Rep. James Clyburn discusses Biden accomplishments, work philosophy

Media Credit: Lily Speredelozzi | Photographer

Clyburn, D-S.C., said he is working with other legislators to eliminate some student loan debt.

Rep. James Clyburn, D-S.C., spoke about his career and the philosophy of his work at the Elliott School of International Affairs Wednesday.

Clyburn, the House majority whip and South Carolina’s 6th District representative, talked about his recent endeavors in politics, like his endorsement of now-President Joe Biden in the 2020 presidential election and his efforts to help alleviate the student debt crisis. GW College Democrats hosted the event and GWCD President PJ Johnson moderated the talk.

Clyburn said pieces of legislation like the recently passed Infrastructure Investment and Jobs Act will serve as accomplishments for voters questioning the Democratic Party’s effectiveness heading into the midterms.

“To me, when people examine these programs, they find plenty to vote for,” he said.

Clyburn said he is working with Senator Elizabeth Warren, D-Mass., to pass student loan forgiveness legislation. In 2019, they introduced a bill advocating for debt elimination of up to $50,000.

“I think the student loan debt is a big suppression on livelihoods,” he said. “If you’re coming out of college with $100,000 student loan debt – and I’ve had some employees come out with $130,000 of student loan debt – how can you start a family, purchase a home, with that kind of debt hanging over you from student loans?”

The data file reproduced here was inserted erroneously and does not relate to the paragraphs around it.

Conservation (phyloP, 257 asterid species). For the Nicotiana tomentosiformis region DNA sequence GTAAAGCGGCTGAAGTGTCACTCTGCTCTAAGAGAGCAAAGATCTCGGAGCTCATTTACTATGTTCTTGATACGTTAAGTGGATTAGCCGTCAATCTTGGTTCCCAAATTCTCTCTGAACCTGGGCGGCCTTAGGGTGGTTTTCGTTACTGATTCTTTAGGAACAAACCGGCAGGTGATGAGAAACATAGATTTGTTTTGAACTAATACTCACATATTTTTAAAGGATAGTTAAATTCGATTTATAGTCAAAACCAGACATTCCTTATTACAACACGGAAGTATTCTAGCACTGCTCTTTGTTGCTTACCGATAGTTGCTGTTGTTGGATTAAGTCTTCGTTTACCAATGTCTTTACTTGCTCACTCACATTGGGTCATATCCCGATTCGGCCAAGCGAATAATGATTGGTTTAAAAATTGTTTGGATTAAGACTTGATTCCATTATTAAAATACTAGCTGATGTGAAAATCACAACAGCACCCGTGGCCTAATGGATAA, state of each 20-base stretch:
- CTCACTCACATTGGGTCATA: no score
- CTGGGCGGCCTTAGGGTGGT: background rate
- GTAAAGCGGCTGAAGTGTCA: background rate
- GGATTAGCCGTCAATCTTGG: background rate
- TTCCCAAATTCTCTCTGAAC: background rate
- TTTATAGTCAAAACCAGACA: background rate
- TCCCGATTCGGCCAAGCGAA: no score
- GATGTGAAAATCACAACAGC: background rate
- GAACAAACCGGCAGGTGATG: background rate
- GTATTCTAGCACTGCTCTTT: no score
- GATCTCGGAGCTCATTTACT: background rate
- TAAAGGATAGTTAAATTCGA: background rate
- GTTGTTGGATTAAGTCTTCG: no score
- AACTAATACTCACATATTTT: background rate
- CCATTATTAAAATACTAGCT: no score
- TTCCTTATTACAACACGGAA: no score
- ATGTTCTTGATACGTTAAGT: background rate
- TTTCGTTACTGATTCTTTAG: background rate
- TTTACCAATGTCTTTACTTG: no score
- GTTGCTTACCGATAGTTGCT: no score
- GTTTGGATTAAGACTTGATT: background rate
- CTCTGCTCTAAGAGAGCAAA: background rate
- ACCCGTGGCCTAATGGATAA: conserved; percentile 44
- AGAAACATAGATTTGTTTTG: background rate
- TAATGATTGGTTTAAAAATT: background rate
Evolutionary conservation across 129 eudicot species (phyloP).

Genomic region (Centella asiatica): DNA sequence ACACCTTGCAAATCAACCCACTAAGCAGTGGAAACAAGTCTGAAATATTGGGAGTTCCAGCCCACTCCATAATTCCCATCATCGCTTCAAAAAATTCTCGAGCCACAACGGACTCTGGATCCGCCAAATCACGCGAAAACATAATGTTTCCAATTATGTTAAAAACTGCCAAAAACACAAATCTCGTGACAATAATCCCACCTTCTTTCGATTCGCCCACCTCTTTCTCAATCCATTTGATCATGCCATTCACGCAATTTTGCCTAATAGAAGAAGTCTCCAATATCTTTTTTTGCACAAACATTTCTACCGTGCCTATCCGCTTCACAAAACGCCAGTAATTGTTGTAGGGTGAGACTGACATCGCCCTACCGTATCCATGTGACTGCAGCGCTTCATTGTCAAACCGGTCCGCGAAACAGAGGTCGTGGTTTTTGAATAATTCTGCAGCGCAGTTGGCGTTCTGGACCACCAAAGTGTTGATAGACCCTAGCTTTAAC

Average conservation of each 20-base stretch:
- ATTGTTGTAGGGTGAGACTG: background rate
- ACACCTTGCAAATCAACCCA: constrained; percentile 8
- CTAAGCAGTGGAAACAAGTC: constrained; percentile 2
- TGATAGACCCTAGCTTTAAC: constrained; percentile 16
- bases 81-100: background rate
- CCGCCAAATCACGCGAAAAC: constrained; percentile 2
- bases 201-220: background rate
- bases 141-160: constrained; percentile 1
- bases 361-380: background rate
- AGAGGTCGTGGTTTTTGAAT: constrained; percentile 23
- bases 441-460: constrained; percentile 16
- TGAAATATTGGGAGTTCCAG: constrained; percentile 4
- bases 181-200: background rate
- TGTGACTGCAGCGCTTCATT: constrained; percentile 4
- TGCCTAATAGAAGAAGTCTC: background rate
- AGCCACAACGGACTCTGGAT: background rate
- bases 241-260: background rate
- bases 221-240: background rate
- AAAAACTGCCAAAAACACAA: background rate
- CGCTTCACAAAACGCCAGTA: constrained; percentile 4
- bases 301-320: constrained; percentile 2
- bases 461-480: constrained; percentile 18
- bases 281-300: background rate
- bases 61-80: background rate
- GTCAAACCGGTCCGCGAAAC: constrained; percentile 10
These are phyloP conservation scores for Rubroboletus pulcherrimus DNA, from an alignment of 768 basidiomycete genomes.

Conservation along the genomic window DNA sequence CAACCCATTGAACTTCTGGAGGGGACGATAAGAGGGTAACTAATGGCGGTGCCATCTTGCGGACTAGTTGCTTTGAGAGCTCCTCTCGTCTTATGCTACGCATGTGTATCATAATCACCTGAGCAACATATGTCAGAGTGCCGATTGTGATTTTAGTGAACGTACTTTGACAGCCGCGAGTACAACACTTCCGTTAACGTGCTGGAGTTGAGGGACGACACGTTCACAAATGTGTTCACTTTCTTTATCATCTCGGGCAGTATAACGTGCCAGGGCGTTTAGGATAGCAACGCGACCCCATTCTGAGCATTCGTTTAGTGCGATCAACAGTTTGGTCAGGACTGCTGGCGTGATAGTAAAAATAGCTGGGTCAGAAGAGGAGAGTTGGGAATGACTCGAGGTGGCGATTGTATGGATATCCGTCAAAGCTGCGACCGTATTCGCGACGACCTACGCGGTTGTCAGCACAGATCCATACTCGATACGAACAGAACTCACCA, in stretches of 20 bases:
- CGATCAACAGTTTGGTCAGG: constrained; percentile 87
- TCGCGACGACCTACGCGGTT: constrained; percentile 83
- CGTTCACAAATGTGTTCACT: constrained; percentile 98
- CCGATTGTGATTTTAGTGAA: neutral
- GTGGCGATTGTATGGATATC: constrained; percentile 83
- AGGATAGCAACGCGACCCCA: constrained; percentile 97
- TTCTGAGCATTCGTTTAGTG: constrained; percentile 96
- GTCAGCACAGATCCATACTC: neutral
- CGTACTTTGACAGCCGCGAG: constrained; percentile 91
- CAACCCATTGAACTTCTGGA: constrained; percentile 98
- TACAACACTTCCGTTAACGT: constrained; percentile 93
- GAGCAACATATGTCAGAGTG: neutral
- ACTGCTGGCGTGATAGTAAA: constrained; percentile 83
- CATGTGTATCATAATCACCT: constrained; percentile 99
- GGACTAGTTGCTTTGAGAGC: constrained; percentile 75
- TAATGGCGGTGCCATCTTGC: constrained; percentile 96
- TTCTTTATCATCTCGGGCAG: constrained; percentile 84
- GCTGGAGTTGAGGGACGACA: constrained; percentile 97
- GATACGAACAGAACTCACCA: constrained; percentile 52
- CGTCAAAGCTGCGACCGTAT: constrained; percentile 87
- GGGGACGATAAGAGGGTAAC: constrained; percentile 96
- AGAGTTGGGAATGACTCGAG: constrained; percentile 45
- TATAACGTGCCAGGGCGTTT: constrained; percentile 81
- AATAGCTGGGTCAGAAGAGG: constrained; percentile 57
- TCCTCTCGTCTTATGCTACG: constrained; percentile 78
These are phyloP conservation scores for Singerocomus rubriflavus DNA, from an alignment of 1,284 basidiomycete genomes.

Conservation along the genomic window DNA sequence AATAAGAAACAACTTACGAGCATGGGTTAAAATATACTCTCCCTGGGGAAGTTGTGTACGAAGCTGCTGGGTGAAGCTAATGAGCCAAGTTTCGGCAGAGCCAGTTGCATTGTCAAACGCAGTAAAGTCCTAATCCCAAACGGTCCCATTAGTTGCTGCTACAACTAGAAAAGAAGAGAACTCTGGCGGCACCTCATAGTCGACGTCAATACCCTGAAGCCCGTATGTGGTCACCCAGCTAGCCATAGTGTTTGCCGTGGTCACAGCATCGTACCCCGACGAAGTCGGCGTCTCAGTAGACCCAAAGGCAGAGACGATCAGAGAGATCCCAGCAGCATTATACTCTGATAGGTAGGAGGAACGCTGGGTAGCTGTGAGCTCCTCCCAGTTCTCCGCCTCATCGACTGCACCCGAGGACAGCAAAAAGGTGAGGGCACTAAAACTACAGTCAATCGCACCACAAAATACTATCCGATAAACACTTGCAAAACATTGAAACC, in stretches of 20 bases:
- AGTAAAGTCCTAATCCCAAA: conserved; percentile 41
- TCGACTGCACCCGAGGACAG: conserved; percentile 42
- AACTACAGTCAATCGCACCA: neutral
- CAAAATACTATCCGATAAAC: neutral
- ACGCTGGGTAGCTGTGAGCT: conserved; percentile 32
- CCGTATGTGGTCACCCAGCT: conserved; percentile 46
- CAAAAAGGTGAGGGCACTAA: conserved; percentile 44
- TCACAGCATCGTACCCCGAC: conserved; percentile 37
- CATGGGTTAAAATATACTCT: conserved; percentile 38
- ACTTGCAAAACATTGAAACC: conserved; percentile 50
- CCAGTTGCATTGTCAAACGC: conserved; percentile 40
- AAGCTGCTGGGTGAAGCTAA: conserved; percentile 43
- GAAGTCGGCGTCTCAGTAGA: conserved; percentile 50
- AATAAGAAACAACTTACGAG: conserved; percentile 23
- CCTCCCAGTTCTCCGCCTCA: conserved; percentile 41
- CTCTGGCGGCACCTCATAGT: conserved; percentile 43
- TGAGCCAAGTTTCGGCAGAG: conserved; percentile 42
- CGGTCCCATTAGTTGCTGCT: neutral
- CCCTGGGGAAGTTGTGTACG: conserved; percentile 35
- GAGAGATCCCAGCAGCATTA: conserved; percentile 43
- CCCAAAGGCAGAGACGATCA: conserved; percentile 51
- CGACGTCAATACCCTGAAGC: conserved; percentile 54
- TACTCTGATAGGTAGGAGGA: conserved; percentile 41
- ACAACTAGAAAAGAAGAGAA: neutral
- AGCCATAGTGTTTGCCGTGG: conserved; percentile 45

He said he first faced the quandary of who to support in the 2020 Democratic primaries at his Fish Fry, an annual event he hosts with food and dancing festivities, which often draws powerful politicians from around his home state and the country. He said 7,000 people attended the 2019 event, including 20 Democratic presidential candidates.

He said he later asked his wife, who died in Sept. 2019, for counsel on who to endorse, who told him he should endorse Biden to improve the odds of a Democrat winning the election.

“She said ‘I don’t care how many people are running for president,’” Clyburn said. “‘I don’t care how many are good friends of ours. If we want to win this race, we better nominate Joe Biden.’”

Before publicly endorsing Biden, Clyburn said he met with him to outline a few requests, like the appointment of a Black woman to the Supreme Court. Biden nominated Court of Appeals Judge Ketanji Brown Jackson earlier this year, and the Senate confirmed her nomination to the bench earlier this month.

Clyburn said if someone wants to go into public service, he recommends they get to know and try to understand the people they are going to serve.

“You get to know what their dreams and aspirations are,” he said. “And then you figure out how you can develop an approach, a proposal, some policy that will help them fulfill their dreams and aspirations. If you can do that, they will reward you handsomely.”

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